Towards the end of the nineteenth century many outspoken and influential writers, artists, and reformists began to rebel against the overly ornate, machine-made, Victorian style and strive for more simplistic, man-made pieces. This brought about the Arts and Crafts movement.
One of the pioneers of the Arts and Crafts movements was John Ruskin, an art critic, writer, and social reformer who believed that the beauty of an objects was found in its construction. The method, the materials, and the struggle of the artist were to him just as important as the finished object. He disliked the “perfection” of the objects made by machines because he thought that it was not personal and the workers creating them lacked joy and pride in their work (Raizman 107). Ruskin concentrated more on the spiritual benefits of design than the technology, production, or beauty of the products.
A contemporary of Ruskin’s, William Morris, was also a big contributer to the Arts and Crafts movement. Morris was not only a designer, artist, and craftsman: he was also a poet, novelist, publisher, socialist, translator, and public speaker. He too disapproved of the emphasis placed on money, material goods and the over- indulgence of the Victorian Era. He began his interest with design through the interiors of his own house (Red House, designed by Philip Webb). Rather than buying the furniture for his house in shops, William Morris and his friends decided to create the pieces for his home which later lead to the firm Morris, Marshall, and Faulkner (109). The firm moved away from the creation of furniture and toward the design of patterns for ceramic tile, embroidery, wallpaper, carpets, and printed fabrics (111). He refused to use machines to creates his patterns which were focused on nature and were two-dimensional. Despite his best efforts to “overthrow” the use of the machine, his hand-made design were more expensive and took more time to create. He realized that man would have to learn to work along with the machine to be successful.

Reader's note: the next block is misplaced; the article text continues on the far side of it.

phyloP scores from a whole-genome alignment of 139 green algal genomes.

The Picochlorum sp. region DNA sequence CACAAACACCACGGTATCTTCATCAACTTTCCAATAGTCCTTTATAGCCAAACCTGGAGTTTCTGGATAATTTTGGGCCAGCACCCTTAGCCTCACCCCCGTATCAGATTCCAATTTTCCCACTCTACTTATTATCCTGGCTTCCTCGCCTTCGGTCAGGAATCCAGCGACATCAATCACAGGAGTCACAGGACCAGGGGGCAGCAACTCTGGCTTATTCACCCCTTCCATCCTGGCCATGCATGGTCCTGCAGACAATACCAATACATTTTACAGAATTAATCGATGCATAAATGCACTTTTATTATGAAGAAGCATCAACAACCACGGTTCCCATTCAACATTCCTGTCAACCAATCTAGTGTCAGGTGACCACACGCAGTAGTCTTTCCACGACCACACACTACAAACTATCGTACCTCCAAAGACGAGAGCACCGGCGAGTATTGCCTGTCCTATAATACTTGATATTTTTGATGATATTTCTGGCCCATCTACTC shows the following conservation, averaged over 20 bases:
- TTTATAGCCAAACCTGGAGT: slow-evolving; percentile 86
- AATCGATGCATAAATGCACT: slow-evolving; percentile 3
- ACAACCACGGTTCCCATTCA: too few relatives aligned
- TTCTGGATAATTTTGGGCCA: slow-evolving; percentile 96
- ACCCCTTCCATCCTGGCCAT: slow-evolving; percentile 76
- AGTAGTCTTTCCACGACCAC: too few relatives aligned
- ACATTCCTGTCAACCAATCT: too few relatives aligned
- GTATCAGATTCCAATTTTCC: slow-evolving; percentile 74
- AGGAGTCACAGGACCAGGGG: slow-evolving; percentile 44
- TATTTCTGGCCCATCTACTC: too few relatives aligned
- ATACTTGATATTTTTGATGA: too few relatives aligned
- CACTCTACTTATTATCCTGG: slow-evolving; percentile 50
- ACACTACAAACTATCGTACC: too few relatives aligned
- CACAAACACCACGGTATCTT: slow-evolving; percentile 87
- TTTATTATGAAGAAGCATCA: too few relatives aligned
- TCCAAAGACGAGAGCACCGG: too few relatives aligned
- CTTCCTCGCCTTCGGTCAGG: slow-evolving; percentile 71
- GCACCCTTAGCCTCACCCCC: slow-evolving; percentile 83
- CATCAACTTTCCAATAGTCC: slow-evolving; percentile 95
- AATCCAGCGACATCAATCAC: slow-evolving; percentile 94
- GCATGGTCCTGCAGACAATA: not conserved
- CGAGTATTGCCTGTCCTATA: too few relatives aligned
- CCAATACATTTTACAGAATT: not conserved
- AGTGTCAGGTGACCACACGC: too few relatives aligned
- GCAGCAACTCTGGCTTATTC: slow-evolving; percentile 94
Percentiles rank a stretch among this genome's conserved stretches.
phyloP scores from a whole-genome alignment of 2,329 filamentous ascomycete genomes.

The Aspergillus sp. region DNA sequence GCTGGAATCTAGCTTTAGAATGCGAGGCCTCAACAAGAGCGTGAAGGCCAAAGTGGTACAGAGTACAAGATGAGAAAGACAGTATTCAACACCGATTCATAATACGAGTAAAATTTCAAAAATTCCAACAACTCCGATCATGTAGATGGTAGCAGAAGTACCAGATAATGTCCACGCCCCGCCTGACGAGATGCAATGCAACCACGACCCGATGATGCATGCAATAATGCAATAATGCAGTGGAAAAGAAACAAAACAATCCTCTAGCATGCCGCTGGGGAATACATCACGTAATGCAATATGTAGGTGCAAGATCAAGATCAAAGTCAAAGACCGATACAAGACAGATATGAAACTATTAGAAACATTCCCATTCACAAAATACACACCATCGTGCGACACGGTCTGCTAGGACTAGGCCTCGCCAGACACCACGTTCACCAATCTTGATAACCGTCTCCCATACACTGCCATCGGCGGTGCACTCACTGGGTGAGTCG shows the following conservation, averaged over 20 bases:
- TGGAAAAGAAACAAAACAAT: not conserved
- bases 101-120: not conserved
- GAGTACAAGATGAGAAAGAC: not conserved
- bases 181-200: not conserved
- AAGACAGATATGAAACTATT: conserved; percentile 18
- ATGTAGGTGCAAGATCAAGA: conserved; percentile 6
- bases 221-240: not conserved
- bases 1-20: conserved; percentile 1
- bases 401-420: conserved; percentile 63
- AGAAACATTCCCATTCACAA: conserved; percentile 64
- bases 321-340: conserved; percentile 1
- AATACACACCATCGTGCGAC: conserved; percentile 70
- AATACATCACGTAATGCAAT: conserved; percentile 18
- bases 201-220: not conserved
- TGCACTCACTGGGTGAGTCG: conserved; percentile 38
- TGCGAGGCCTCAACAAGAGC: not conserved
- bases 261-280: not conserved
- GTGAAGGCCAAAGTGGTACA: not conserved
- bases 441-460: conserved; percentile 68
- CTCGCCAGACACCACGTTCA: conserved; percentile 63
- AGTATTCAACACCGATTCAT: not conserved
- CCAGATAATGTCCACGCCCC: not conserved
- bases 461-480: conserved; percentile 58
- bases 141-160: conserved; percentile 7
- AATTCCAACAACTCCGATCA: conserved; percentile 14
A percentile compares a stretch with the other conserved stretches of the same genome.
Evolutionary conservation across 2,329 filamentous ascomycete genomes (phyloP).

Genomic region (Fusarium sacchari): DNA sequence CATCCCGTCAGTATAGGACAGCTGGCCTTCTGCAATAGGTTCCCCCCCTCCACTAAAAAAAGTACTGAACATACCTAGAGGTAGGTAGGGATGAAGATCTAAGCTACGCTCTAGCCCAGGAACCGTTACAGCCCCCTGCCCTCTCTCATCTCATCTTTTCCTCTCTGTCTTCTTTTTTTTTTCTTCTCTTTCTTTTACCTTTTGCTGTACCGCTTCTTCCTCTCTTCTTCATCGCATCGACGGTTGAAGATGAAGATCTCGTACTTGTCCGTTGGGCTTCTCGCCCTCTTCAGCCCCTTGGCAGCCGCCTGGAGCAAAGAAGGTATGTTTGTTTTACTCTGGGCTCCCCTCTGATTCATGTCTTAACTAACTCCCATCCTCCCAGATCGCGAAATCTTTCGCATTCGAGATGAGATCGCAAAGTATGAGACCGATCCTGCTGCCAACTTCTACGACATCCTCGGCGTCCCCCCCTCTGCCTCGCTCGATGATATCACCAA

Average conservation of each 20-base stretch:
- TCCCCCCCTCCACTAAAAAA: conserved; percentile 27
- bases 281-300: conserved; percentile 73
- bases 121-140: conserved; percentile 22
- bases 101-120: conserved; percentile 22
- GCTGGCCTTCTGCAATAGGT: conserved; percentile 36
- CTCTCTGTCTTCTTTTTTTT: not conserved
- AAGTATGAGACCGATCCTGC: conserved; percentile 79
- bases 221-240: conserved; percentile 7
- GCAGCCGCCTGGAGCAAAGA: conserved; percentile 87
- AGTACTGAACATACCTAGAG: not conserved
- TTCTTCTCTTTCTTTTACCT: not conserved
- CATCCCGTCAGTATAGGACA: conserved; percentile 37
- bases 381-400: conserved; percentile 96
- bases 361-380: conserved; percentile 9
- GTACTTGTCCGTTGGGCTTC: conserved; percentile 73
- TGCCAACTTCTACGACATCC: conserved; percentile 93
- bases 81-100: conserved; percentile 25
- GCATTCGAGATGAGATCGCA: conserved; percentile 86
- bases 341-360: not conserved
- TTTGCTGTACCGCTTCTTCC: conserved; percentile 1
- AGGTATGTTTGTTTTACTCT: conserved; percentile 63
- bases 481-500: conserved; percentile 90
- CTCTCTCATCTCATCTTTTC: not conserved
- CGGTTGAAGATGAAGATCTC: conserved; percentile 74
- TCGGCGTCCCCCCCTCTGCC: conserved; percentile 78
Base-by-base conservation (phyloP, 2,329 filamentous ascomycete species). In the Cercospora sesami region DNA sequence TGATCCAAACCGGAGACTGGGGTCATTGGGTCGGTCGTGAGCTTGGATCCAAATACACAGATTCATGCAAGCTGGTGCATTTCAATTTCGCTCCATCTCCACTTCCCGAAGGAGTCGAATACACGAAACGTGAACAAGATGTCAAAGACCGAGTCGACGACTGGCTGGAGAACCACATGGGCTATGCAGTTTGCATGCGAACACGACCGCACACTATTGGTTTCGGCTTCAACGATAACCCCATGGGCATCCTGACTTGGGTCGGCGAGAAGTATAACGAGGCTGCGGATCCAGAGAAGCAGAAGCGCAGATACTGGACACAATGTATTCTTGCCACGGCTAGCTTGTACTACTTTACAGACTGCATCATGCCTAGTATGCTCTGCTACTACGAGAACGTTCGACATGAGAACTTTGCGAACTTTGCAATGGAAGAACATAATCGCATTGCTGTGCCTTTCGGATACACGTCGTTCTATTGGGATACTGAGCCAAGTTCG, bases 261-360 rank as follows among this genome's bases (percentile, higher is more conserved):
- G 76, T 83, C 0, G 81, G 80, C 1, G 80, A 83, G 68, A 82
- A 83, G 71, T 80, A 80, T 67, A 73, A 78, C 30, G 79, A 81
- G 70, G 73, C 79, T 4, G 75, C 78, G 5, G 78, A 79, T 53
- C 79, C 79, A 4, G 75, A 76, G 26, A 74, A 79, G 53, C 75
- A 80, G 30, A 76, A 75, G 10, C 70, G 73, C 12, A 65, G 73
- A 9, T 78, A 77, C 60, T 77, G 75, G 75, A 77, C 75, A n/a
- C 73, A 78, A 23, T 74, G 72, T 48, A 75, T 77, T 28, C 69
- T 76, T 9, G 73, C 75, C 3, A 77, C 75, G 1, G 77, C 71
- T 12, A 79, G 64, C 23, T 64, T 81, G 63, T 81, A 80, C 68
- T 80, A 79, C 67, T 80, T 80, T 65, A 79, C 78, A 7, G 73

Do you think that even because they realized that they could not completely do without the machine, the Arts and Crafts Movement was still successful?
Do you believe that as a society we have once again turned our backs on hand-made goods and opted for more cheaply made machine products? (EX: buying products from IKEA instead of from local craftsman)